There are multiple analytic approximations for non-coherent magnetization reversal mechanisms such as curling or buckling, but in reality the magnetization reversal is a mixture of multiple mechanisms that can only be calculated numerically. The micromagnetic simulations have been performed with the FEMME package which solves the Landau-Lifshitz-Gilbert equation on a finite element discretization of the magnetic structure. The simulations make it possible to systematically examine the contributions of shape and magnetocrystalline anisotropy as well as the losses due to inherent magnetization reversal modes that even occur on high-aspect ratio, high-anisotropy structures (see fig. 5)

Fig 5.. Nucleation and incoherent magnetization reversal in a high-aspect-ratio Co nanorod. The demagnetizing field at the tips causes a curling-like vortex structure. The magnetization reversal is an incoherent process involving the movement of two domain walls from the tips to the center of the nanorod

The model of coherent rotation predicts a saturation of the shape anisotropy effect at aspect ratios n > 10 (fig. 6a).The micromagnetic simulations however, show different coercivity values for different cylinders with the same aspect ratio H/D but different height H and diameter D. In fact, the micromagnetic simulations show a strong relationship between coercivity and diameter (fig 6b) because higher diameters favor the formation of a vortex nucleation at the tips. At low diameters (D<20nm) a moderate aspect ratio of 1:5 is enough to maximize the shape anisotropy contribution.

Fig. 6. a) Theoretical upper limit of coercivity of Co nanorods as function of the aspect ratio H/D with simulation results. b) Simulated coercivity as function of aspect ratio with lines of constant height and diameter.

Besides the optimization of the aspect ratio (mainly through decreasing the nanorod diameter) it is also possible to optimize the shape of the nanorods. Micromagnetic simulations indicate that the coercivity of a nanorod can by increased by 10% by rounding the tips to a half-spherical shape. The rounded tips decrease the stray field and suppress a nucleation at the tips. Another approach would be the reduction of the saturation magnetization Ms to increase the anisotropy field but this would also decrease the potential energy density product.

2. Regular Arrangements of Nanorods
The packing density p of regular arrangements of cylindrical nanorods can be calculated by dividing the area of the nanorod's base circle by the area of the surrounding hexagonal or square cell. Fig 7 shows calculated packing densities of nanorods with D = 10 nm with varying distance d or Δ.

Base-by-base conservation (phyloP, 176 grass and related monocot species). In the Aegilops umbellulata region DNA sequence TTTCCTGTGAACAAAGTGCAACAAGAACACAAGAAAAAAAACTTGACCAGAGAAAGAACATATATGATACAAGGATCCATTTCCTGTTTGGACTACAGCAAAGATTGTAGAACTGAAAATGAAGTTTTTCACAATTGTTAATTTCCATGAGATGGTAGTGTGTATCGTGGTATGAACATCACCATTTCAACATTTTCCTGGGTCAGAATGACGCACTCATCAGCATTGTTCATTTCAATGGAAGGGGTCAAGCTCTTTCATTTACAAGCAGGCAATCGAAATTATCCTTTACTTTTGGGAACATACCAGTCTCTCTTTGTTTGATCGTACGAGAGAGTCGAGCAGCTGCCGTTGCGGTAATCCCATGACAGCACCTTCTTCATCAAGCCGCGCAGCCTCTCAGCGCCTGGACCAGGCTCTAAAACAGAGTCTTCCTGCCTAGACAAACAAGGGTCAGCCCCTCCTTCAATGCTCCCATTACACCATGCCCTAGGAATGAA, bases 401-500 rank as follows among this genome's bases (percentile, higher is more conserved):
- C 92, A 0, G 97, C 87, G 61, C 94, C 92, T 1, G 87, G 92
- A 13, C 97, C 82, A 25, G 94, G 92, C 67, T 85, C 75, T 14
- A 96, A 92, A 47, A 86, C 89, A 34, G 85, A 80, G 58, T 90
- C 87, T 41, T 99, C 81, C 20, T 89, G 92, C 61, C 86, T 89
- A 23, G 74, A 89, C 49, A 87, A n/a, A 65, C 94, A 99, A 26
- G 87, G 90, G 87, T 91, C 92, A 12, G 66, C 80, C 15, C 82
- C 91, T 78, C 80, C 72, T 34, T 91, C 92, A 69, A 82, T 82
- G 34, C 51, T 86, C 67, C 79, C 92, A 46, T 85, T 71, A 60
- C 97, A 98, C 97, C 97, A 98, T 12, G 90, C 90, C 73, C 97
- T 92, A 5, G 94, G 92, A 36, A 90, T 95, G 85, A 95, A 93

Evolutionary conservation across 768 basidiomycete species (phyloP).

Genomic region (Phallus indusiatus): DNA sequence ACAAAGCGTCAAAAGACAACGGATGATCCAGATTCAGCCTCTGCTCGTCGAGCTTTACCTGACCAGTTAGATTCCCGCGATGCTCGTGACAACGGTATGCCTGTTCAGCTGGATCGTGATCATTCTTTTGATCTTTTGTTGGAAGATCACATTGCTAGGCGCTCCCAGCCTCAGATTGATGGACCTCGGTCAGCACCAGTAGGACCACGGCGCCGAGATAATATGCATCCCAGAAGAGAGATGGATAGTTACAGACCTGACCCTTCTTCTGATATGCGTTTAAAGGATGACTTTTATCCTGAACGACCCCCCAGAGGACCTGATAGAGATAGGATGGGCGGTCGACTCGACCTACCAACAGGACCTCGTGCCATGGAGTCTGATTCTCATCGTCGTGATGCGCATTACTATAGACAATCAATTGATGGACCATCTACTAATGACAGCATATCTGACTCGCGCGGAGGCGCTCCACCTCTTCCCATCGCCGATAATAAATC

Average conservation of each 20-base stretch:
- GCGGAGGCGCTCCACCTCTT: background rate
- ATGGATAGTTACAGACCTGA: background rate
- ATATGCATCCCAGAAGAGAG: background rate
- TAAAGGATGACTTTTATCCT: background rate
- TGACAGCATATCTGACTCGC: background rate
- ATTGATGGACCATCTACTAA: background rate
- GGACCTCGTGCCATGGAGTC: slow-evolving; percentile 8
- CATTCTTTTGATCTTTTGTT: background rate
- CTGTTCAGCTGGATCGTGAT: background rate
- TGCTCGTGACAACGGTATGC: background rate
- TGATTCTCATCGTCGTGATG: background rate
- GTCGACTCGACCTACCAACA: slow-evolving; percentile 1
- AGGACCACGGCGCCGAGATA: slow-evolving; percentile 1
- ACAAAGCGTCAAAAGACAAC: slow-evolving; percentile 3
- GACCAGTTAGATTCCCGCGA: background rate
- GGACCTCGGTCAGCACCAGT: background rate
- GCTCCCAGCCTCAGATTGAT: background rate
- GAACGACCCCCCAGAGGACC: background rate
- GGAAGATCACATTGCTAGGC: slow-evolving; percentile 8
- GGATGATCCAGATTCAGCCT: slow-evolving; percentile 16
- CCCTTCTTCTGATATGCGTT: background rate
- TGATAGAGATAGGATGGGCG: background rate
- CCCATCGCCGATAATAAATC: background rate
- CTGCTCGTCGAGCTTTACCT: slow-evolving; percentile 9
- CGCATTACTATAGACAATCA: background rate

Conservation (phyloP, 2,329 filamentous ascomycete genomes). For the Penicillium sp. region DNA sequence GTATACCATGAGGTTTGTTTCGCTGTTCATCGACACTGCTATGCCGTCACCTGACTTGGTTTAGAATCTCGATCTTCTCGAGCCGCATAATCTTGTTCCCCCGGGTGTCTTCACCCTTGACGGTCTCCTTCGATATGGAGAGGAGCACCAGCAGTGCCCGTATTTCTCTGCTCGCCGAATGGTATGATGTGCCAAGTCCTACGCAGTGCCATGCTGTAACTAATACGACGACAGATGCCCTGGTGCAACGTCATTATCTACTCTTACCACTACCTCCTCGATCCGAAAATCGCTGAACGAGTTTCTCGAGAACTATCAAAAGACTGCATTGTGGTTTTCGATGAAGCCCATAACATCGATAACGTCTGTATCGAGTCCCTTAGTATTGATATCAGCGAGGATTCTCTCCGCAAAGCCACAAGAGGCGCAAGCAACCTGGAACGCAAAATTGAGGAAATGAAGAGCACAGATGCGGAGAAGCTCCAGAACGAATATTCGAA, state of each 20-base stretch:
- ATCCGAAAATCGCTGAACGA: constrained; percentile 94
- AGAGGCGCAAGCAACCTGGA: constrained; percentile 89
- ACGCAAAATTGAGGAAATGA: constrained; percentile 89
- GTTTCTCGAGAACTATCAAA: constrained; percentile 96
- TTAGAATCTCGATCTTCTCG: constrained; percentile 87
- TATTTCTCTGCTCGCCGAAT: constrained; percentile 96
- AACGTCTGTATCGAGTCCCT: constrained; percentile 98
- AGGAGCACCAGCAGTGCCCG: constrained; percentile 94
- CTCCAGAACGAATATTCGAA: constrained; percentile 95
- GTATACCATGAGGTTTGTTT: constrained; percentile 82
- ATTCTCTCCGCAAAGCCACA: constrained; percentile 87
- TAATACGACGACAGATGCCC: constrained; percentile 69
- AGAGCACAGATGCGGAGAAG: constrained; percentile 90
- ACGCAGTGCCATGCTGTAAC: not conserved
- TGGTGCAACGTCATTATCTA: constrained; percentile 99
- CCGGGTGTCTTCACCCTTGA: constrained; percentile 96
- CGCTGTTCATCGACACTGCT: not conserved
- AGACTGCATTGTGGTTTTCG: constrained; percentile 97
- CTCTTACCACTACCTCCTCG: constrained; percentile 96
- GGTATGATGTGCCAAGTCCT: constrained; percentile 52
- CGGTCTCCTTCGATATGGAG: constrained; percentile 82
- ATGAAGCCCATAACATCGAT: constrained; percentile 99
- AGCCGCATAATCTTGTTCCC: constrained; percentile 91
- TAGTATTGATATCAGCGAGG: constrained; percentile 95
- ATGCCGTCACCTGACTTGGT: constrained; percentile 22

Fig. 7. Hexagonal and quadratic packing of nanorods with diameter D, center-center distance d and surface-surface-distance (wall thickness) Δ.

Micromagnetic Simulations on 10x10 grids with hexagonal and quadratic packing with varying distances and packing densities have been performed. The calculations showed that the coercivity of multiple nanorods is dominated by the surface-surface distance Δ and not by the overall packing density or packing lattice. Therefore, it is possible to project the results from two nanorods to a regular grid with the same distance in order to save computational time.

Fig. 6a shows the coercive field of two nanorods over the distance Δ. Due to numerical difficulties the value at Δ = 0 nm has to be extrapolated from the other results and is printed with a dashed line. In Fig. 6b the same coercive field data is transformed to a function of packing density using the distance-to-packing-density mapping in Fig 5. The energy density product (BH)max can approximately be calculated by

〖(BH)〗_max={■(〖B_r〗^2/4µ_0&if µ_0 H_c≥ B_r/2@(B_r-µ_0 H_c ) H_c&if µ_0 H_c≤B_r/2)┤

for square hysteresis loops, where Br = p Js is the magnetic flux density through the structure at the remanent state and Hc is the coercive field. The energy density curve in Fig. XX shows perfect quadratic behavior with respect to the packing density p, because the coercivity µ0Hc is in any case higher than Br/2.